Kiss in Seoul is about ‘abuse of authority’ not ‘consent’ – Gabriela

President Rodrigo Roa Duterte interacts with his supporters upon his arrival at the E-Mart Headquarters in Seoul, Republic of Korea for the E-Mart/Philippine Food Festival on June 5, 2018. ALFRED FRIAS/PRESIDENTIAL PHOTO

DAVAO CITY (MindaNews / 6 June) – The camp of President Rodrigo Duterte should not invoke “consent” in defending the action of the country’s leader who has been criticized for kissing on the lips a Filipina worker onstage in exchange for a book, during a meeting with the Filipino community in Seoul, South Korea on Sunday, Gabriela Southern Mindanao chair Jean Lindo said on Wednesday.

“Of course, they may justify that the woman gave consent and felt honored. But this is not about the woman. This is about abuse of authority,” Lindo said.

She said that since it was then Mayor Duterte who approved the 1997 Women Development Code of Davao City, he should know how women view abuse against them and under what circumstances it would happen.

She added the president should obey the Code of Professional Conduct as do most of the Filipino professional workers.

“There is a Code of Professional Conduct. If ordinary professionals are required to follow, then more is required of a president. When women raise their collective voices, the perspective is Gender Justice, and it is not about moralizing. It is really defending women,” she said.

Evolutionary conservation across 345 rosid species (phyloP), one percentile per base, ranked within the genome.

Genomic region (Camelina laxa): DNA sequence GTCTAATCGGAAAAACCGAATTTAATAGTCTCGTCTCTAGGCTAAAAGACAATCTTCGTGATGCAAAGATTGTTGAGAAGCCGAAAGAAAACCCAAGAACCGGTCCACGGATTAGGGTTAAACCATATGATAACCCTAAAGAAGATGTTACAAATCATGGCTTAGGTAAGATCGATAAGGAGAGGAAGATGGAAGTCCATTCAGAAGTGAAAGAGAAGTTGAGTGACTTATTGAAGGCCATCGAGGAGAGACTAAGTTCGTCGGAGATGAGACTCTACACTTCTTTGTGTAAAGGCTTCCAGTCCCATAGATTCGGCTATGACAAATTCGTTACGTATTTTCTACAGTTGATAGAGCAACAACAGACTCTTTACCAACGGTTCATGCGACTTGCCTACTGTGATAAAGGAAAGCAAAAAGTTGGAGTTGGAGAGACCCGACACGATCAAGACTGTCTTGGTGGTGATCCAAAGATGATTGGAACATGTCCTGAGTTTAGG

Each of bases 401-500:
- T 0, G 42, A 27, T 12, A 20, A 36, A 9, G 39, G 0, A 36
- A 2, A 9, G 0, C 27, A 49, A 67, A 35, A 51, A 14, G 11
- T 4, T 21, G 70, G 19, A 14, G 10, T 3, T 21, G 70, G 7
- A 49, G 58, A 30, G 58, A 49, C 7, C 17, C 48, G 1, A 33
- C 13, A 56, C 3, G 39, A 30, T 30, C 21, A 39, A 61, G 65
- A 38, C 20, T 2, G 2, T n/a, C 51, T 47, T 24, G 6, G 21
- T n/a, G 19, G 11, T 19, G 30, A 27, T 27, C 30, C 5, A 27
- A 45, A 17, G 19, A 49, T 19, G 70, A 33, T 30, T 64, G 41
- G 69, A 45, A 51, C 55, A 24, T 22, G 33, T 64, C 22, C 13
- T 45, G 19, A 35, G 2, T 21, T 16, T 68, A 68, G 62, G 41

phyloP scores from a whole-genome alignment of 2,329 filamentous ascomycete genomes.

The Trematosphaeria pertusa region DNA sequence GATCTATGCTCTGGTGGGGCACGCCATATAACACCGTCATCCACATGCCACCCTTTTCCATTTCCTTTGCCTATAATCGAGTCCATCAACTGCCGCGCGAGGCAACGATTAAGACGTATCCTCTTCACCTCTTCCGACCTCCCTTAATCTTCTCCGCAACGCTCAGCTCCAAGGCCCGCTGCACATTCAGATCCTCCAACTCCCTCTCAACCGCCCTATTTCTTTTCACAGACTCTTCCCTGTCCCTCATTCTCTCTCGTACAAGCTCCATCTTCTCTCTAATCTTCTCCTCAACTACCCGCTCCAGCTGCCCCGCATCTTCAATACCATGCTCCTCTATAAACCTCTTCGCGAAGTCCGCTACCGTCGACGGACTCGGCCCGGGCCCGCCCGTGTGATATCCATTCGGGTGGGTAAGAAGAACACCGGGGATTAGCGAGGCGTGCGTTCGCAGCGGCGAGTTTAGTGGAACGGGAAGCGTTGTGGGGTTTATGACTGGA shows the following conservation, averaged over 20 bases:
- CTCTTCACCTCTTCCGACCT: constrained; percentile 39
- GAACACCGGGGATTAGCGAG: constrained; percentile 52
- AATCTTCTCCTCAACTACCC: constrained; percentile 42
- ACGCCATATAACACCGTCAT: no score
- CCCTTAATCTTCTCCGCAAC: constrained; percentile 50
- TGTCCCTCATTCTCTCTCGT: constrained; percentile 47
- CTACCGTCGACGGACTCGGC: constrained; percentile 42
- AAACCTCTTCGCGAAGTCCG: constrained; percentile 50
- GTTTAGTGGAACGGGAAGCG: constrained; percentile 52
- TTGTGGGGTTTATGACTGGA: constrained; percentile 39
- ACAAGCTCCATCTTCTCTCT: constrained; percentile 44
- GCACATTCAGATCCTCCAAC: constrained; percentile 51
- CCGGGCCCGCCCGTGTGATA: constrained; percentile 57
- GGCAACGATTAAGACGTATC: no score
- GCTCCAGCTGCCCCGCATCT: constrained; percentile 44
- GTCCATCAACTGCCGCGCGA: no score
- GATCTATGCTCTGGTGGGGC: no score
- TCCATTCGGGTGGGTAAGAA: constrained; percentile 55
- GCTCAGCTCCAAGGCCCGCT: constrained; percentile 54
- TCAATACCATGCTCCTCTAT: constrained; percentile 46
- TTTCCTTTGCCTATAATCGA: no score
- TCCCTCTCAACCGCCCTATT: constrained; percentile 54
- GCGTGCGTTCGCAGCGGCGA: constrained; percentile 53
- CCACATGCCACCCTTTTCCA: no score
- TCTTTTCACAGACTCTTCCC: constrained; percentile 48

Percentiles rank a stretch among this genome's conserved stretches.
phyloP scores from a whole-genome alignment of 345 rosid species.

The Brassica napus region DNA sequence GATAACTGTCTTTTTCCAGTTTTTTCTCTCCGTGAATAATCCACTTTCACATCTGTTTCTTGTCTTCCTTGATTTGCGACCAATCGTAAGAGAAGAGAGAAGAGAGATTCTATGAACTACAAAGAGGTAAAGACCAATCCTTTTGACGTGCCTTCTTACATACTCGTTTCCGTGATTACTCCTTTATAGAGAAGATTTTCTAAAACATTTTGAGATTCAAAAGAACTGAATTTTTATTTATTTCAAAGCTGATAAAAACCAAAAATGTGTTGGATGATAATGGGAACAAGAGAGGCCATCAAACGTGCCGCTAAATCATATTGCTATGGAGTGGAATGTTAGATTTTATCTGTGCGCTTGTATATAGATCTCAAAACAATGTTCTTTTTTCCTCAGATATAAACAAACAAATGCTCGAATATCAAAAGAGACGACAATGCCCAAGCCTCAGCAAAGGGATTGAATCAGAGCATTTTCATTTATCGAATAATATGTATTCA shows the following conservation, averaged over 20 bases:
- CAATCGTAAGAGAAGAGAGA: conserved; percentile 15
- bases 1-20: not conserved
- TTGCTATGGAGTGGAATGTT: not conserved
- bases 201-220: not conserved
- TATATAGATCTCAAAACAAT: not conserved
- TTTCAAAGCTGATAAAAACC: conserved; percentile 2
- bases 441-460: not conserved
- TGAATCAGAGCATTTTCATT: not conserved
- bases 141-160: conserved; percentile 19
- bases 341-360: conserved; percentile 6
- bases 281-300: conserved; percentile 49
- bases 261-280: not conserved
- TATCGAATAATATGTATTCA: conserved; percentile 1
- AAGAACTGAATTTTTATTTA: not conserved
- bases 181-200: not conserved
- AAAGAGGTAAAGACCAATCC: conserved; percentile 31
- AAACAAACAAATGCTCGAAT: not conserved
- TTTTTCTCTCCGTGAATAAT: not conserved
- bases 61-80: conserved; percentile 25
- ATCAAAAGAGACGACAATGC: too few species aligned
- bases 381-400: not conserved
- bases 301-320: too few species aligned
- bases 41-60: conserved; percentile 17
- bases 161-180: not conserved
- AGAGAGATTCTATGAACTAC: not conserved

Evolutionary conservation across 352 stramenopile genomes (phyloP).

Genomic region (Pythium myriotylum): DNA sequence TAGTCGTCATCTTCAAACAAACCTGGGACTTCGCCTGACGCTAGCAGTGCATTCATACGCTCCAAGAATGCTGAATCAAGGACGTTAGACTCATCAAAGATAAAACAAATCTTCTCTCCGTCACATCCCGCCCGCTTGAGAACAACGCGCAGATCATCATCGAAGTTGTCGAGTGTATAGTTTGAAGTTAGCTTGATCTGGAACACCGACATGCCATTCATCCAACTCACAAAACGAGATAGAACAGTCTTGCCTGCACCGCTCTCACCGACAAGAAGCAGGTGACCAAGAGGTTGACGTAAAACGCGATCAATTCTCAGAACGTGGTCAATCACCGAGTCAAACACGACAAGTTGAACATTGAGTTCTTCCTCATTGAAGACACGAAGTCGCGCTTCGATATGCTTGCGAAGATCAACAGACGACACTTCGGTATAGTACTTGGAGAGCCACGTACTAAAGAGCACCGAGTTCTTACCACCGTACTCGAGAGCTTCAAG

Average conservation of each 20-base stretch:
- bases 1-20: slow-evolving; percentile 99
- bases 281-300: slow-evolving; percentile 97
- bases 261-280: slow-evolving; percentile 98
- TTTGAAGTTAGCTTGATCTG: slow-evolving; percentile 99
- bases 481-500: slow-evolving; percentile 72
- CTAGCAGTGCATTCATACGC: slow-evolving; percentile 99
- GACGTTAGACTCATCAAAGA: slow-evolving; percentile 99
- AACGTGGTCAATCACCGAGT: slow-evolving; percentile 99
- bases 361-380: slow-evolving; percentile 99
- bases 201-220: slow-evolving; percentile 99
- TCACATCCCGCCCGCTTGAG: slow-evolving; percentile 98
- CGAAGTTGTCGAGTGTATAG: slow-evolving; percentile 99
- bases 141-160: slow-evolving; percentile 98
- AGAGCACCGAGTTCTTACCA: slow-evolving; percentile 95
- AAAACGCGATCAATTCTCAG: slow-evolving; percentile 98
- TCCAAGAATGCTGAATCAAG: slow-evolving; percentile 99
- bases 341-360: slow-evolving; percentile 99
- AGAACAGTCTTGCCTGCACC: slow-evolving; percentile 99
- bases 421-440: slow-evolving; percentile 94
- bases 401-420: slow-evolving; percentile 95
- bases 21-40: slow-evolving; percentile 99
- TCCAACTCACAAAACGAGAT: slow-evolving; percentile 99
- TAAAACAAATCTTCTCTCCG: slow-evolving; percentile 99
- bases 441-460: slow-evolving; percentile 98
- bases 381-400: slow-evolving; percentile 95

Lindo lamented the continuing “misogynistic remarks” of the president.

“But really, maybe he feels that he is president he can make all the sexist and misogynistic remarks or do as he did and get away with it. You call this Rule by Law, whereby he is the exception to the rule. If the Rule of Law is operational, even the president will obey the rule,” she said.

In his arrival message at the Ninoy Aquino International Airport on Tuesday evening, Duterte maintained that it was his “style” even when he was still mayor and that he saw “nothing in a simple kiss.”

He claimed they (audience) “enjoyed” the kissing and that it was meant to entertain them.

“We enjoyed it. It was a showbiz and everybody enjoyed it. Asking for malice, I do not do it in public if there is malice. I would pull the woman’s — down somewhere along the empty hall there,” he said.

He even bragged that he would kiss “every woman, lips to lips” during the campaigns when he ran for mayor.

“Ayaw mong maniwala? Tignan mo ng footage ng ABS-CBN. Hindi lang ‘yan smack, ‘yung ibang babae gusto talaga ng romance. Style ko ‘yan eh. Maghanap kayo ng ibang style ninyo (You don’t believe me? Check the footage of ABS-CBN. Not only smack, other women wanted romance. That’s my style. Look for your own style, too),” he said.

It was not the first time the president was criticized for his remarks about women.

Earlier, the President said he would order the military to shoot the private parts of female members of the New People’s Army to make them useless, and declared he does not want a woman to lead the Supreme Court or the Office of the Ombudsman.

The SC was led by former Chief Justice Maria Lourdes Sereno, who was removed last month by her colleagues via a quo warranto petition filed by Solicitor General Jose Calida.

Another woman, Conchita Carpio-Morales, leads the Office of the Ombudsman.

During the campaign in 2016, then presidential candidate Duterte drew flak for his rape joke about Jacqueline Hamill, the Australian lay missionary who was raped and killed during a hostage-taking incident at the Metrodiscom detention center in Davao City in 1989. (Antonio L. Colina IV/MindaNews)